So, reader, yesterday I talked about the spatial arrangements of the northeastern and western United States. Today’s post is a continuation, and I want to talk about the growing power of the western United States vis-à-vis the northeast in recent decades.
So, to begin. A number of years ago, I went to an exhibit at the Metropolitan Museum of Art on the art of Byzantium (Constantinople)—and it was beautiful, large, and stuffed with art. Icons, primarily, and artifacts of daily life.
It was also, of course, a nicely curated exhibit with plenty of informational items on the relationship of Rome and Byzantium. (Unfortunately, no record of this exhibit survives online, so I can only give a thumbnail sketch of what I remember.) Briefly: Rome had a host of problems; Constantine became emperor; he converted to Christianity; he established the seat of empire in Byzantium/Constantinople. That city, once the eastern-most satellite of the Roman Empire, eventually took over Rome’s place as the largest and most powerful capital.
Essentially, the exhibit was arguing that Constantinople was the art capital, the cultural capital, and the political capital as Rome became far less powerful. I also remember thinking that the exhibit was trying to remove the art of Byzantium from the effects of the word “Byzantine,” which is pejorative. It means subterranean, or unduly, treacherously complicated. Not trustworthy. It was seeking a place for Constantinople as a strong capital of empire.
As I recall, Constantinople was presented as a lovely place, full of beauty and ease. The overall idea was that, rather than being “Byzantine,” with everything that connotes about up-to-no-good complexity, it was the best place to be in the Roman Empire of the period, whereas Rome was, well, fallen upon hard times. “Byzantine” was a political attack by Rome upon Byzantium, not a full representation of the place.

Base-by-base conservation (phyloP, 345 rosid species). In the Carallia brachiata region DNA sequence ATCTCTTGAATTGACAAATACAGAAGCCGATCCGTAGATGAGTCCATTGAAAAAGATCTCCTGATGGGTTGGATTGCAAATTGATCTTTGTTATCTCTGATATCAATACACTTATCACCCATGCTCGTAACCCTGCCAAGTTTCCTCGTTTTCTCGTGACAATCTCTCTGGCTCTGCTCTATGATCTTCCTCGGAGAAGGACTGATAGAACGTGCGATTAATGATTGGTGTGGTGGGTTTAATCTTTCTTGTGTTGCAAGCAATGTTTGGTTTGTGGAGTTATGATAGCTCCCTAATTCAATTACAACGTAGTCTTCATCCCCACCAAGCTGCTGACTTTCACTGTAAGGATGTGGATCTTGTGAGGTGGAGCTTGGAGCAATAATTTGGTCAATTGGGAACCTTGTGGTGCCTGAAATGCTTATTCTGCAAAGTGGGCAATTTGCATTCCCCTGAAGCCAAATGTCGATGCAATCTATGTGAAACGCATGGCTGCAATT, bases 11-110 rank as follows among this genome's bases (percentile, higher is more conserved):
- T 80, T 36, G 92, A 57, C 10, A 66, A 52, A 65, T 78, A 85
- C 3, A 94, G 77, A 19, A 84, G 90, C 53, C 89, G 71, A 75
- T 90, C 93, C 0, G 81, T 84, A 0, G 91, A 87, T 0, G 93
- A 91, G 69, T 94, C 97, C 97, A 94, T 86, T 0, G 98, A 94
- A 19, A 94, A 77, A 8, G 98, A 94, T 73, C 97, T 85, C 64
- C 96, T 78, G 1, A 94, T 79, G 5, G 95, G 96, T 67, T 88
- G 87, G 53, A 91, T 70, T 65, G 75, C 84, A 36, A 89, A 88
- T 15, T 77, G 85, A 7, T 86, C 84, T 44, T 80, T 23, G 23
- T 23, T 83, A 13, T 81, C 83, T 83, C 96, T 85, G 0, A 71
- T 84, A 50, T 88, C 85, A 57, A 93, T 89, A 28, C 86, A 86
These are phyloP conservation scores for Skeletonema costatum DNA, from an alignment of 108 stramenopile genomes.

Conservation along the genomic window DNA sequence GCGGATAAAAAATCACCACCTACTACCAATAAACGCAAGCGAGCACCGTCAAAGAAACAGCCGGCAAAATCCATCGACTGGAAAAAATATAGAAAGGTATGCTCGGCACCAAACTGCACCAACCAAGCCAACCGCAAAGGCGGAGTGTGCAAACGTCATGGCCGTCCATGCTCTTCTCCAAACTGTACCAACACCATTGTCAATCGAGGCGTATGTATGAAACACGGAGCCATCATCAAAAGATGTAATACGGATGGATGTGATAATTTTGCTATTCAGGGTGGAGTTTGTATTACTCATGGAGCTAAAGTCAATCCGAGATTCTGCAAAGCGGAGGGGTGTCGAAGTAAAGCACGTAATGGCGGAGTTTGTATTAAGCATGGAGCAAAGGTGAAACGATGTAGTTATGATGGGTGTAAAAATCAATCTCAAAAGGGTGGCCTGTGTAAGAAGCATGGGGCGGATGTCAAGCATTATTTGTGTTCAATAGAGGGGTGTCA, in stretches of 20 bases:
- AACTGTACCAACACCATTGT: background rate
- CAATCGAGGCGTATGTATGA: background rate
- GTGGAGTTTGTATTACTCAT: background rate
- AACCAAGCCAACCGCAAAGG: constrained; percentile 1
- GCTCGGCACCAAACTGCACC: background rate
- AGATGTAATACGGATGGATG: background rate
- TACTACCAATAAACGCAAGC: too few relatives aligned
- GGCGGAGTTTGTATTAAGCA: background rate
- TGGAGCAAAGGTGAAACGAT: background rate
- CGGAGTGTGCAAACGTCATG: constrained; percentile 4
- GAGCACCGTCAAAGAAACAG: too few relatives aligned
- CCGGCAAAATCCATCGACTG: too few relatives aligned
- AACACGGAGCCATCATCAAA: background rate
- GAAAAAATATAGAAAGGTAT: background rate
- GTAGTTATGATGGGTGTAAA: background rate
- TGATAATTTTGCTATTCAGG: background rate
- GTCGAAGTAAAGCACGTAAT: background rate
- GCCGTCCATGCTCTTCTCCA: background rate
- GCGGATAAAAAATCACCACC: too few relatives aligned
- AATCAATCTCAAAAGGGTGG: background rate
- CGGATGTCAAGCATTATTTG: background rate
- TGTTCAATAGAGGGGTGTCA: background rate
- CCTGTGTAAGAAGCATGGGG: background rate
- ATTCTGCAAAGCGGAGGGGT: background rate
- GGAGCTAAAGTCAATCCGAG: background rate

(I might add that, in searching for the exhibit I saw and not being able to find it, I did come across a record of a talk at the Smithsonian’s web site that has something of the same points. I quote: “The Byzantine Empire shone with intellectual and artistic brilliance at a time when Western Europe was deep in the Dark Ages and flourished long after the first stirrings of the Renaissance. When the Roman Empire was divided between east and west, Emperor Constantine chose Byzantium as the new eastern capital and renamed it Constantinople in 330 A.D. The empire was one of the longest that has ever existed, and its arts continued to influence other cultures long after it came to an end.”)
Here’s what I thought, walking out. California is Constantinople. New York is Rome. Powerful, and putting an imprimatur on things. But suffering such constriction that it will never again be able to genuinely lead. What I have been witnessing in my own life is a turning from one major capital to another. And the other was once thought lesser, but now has far more resources.
Next: more on the western states as emergent capitals.